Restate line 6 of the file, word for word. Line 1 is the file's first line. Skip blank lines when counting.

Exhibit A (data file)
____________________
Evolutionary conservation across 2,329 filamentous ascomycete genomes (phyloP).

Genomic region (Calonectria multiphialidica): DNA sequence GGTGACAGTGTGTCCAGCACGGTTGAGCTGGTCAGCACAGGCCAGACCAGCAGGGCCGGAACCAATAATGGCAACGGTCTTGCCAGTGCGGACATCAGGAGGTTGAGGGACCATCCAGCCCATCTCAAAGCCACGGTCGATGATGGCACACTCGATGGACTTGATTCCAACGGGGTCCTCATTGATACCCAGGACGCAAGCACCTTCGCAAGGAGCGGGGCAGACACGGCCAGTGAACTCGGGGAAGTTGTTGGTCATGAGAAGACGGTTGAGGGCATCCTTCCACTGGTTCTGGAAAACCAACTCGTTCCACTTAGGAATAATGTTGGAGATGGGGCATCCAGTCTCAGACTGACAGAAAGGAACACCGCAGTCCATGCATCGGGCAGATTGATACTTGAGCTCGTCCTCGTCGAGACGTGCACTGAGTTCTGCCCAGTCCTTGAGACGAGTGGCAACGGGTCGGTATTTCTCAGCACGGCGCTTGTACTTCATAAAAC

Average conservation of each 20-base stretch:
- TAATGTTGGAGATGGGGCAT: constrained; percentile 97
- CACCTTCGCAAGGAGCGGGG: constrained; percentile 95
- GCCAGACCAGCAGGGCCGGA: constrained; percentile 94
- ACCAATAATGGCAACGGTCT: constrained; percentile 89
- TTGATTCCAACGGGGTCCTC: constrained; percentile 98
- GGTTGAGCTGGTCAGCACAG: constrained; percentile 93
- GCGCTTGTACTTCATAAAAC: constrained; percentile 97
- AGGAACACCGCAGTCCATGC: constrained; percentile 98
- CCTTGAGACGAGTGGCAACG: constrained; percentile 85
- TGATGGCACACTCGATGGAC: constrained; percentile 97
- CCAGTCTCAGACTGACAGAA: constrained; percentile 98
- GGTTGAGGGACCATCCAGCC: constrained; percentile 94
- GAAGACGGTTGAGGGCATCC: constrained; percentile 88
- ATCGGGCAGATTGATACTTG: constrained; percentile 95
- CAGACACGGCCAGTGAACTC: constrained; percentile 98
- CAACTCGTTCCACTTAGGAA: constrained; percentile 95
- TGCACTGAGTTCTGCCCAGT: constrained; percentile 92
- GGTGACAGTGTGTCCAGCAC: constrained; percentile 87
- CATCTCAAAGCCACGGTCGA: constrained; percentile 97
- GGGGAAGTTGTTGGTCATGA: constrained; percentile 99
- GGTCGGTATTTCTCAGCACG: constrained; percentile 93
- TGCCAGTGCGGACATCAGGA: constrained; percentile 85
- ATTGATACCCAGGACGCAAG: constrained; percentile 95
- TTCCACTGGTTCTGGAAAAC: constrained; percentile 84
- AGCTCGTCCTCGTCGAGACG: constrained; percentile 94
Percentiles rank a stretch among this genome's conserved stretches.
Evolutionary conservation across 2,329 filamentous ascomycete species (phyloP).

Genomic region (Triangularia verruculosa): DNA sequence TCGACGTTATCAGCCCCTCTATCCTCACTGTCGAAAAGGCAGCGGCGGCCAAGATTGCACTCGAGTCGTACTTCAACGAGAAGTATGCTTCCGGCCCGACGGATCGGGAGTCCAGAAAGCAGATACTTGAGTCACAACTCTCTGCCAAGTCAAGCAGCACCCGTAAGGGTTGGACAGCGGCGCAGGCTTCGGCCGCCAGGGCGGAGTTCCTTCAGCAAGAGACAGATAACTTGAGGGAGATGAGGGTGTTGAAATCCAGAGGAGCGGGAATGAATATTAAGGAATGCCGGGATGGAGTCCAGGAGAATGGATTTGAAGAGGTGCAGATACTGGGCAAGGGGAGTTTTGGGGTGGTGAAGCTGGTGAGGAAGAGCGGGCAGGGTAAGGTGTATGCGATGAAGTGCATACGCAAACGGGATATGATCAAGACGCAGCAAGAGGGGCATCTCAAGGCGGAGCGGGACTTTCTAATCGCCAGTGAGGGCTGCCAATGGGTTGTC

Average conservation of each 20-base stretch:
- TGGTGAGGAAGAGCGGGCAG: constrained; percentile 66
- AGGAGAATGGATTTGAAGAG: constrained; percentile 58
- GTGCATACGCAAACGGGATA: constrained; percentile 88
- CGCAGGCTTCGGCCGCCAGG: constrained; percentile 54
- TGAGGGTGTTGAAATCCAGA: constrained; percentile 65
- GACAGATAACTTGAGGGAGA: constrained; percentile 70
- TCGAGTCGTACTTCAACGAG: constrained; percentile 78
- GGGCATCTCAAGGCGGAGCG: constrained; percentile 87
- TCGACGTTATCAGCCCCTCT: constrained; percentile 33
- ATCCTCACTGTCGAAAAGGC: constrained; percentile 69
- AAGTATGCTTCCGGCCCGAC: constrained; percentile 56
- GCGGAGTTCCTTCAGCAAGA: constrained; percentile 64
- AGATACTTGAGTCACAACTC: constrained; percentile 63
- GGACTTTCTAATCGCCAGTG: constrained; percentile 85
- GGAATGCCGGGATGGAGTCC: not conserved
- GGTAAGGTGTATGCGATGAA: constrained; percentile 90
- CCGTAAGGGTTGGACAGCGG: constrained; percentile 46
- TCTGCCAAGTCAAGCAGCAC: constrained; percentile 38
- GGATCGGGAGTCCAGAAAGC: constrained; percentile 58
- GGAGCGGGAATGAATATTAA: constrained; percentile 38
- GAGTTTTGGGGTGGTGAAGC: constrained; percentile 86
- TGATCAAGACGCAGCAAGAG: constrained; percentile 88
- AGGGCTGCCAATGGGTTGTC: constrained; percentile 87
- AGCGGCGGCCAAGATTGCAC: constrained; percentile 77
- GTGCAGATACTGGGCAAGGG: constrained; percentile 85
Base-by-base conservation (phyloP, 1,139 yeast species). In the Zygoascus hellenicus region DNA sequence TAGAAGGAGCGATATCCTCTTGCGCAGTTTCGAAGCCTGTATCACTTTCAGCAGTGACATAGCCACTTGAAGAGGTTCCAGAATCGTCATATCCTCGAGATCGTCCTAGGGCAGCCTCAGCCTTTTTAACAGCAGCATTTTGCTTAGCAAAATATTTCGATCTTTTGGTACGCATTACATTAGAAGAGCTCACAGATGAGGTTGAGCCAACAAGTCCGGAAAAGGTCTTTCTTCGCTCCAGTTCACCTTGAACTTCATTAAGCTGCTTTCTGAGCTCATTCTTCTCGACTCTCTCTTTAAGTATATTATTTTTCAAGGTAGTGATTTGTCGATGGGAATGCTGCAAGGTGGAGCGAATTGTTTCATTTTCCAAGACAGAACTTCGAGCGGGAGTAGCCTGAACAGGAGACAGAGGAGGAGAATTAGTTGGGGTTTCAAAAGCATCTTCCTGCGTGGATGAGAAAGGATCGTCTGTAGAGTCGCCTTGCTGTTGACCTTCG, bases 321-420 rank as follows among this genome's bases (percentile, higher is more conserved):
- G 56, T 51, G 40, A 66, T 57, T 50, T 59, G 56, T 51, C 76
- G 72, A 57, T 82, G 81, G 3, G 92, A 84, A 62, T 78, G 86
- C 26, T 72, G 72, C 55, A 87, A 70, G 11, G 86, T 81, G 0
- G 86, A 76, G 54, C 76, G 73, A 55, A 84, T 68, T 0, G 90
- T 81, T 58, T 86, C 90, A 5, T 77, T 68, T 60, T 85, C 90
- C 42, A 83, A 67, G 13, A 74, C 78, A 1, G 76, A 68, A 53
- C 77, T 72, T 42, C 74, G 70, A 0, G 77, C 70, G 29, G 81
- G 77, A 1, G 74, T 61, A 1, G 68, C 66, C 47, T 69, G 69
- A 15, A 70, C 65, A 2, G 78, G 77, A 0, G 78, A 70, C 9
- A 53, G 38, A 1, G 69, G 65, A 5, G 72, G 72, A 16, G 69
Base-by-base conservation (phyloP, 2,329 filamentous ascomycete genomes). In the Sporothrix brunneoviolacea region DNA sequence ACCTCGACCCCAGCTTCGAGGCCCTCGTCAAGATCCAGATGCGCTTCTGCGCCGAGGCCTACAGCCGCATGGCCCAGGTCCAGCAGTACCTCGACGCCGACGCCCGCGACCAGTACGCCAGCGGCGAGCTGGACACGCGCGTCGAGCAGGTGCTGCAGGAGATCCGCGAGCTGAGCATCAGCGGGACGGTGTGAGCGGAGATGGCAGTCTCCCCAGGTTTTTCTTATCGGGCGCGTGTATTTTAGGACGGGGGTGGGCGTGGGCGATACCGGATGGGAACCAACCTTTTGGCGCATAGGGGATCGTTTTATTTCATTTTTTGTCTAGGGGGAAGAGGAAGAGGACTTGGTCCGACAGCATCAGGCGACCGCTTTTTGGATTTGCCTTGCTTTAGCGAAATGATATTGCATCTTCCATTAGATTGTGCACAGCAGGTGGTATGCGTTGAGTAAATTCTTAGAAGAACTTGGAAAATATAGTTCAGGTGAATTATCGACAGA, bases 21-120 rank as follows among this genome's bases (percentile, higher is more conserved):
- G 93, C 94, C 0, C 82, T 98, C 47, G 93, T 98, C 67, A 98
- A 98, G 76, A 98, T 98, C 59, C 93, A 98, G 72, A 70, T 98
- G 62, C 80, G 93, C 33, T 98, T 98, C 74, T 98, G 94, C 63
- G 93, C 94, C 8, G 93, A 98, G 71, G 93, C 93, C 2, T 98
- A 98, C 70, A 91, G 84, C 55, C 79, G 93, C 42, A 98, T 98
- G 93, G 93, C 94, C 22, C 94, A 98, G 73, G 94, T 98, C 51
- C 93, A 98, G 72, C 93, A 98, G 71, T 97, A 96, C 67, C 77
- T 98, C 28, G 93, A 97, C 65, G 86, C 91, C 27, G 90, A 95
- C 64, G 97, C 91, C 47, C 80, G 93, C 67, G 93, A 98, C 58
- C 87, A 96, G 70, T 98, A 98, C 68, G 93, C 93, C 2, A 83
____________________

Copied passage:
- GCCAGACCAGCAGGGCCGGA: constrained; percentile 94